5.3 It is further submitted by Ms. Meenakshi Arora, learned
    Senior Advocate appearing on behalf of the contractor that, as
    such, the contractor had to pay provident fund etc. over and
    above the wages to be paid and therefore the same was required
    to be compensated by the FCI. It is submitted therefore that the
    FCI authorities are obliged to pay ASOR at the tune of 471% for
    supply of casual labourers, as categorically laid down in the
    agreement.
    5.4 It is further submitted by Ms. Meenakshi Arora, learned
    Senior Advocate appearing on behalf of the contractor that even
    according to FCI the contractor shall be entitled to 471% ASOR
    with respect to Item Nos. 1 to 23 and 25. It is submitted that
    therefore there is no question of not paying 471% ASOR with
    respect to supply of casual labourers. It is submitted therefore
    that the demand of the contractor making the claim of 471%
    ASOR with respect of supply of casual labourers is absolutely just
    and proper and as per the agreement between the parties, which
    the learned Single Judge rightly appreciated. It is submitted
    therefore that the Division Bench of the High Court has materially
    12
    erred in interfering with the judgment and order passed by the
    learned Single Judge which was absolutely in consonance with
    the terms and conditions of the agreement.
  6. We have heard the learned counsel for the respective parties
    at length.
    At the outset, it is required to be noted that the controversy
    centres around the interpretation of Clause 24 of the agreement
    and the dispute is whether the contractor is entitled to 471%
    ASOR in respect of all items including item No. 24 for supply of
    casual labourers? It is required to be noted that the original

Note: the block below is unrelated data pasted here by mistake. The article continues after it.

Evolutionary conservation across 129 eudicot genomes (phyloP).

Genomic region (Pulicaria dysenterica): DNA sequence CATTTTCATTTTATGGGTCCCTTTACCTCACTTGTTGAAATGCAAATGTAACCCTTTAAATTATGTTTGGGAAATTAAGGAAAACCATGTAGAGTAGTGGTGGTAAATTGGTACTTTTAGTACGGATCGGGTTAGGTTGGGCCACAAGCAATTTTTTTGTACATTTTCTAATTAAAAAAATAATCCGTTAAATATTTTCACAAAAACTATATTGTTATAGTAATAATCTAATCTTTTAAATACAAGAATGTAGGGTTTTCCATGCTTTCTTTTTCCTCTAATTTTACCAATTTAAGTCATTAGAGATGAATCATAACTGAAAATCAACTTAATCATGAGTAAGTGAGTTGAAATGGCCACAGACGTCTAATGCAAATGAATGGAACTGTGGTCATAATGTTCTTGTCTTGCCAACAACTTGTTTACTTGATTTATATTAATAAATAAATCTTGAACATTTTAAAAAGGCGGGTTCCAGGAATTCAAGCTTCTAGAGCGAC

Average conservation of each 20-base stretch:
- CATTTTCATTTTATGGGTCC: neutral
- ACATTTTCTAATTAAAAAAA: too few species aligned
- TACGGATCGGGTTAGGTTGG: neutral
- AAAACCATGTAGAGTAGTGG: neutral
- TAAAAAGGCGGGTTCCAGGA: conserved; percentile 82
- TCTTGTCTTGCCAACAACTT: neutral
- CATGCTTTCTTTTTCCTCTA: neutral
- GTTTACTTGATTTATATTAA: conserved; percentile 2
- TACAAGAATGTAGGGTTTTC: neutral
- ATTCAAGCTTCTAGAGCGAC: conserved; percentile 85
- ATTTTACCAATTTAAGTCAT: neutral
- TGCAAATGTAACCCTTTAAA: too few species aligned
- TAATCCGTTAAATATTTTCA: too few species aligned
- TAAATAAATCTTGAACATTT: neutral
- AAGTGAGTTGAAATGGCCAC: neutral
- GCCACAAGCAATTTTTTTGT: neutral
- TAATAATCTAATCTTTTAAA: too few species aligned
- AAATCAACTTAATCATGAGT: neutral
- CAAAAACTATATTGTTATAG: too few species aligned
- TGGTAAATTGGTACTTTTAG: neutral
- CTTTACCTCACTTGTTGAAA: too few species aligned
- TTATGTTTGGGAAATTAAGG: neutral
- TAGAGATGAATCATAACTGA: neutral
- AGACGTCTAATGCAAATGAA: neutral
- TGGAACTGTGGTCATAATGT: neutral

contract period was from 18.01.2000 to 17.01.2002 and it was
    extended till 13.07.2004. It is also required to be noted that at
    the time when the contract between the FCI and the contractor
    was entered into, there was already a dispute pending with
    respect to the rate of wages to be paid to the casual labourers.
    Therefore, so far as Item No.24 for supply of casual labourers is
    concerned, it was provided that “relevant rate of wages is to be
    paid and such rate shall abide by the decision of pending SLP as
    filed by the FCI in the Hon’ble Supreme Court”. It is also required
    to be noted that in Appendix VIII with respect to other items,
    namely item nos. 1 to 23 and 25, specific rates were mentioned,
    13
    however, with respect to Item No. 24 – supply of casual labourers,
    it was blank and with respect to Item No. 24, it was specifically
    provided that the wages to be paid to the casual labourers shall
    abide by the decision of the pending SLP. The contractor paid the
    wages to the casual labourers at the rate of Rs.106.38 per day.
    The first SLP came to be dismissed by this Court on March 29,
  7. However, still the dispute continued. Contempt
    proceedings were initiated which ultimately reached this Court by
    way of Civil Appeal Nos. 9472­9473 of 2003. Civil Appeal Nos.
    9472­9473 of 2003 came to be finally disposed of by this Court
    on 14.01.2010 and it was directed that the FCI shall fix the pay of
    the casual labourers as also of the deceased workers, who were
    petitioners in the first or second case filed in the High Court, in
    Scale­II, as revised from time to time (as on 1.1.1997, the scale
    was Rs.4320­7330). This Court also directed that all the
    payments shall be made to the workers and legal representatives
    of the deceased workers directly without involving any contractor
    and other agency. Therefore, the dispute with respect to wages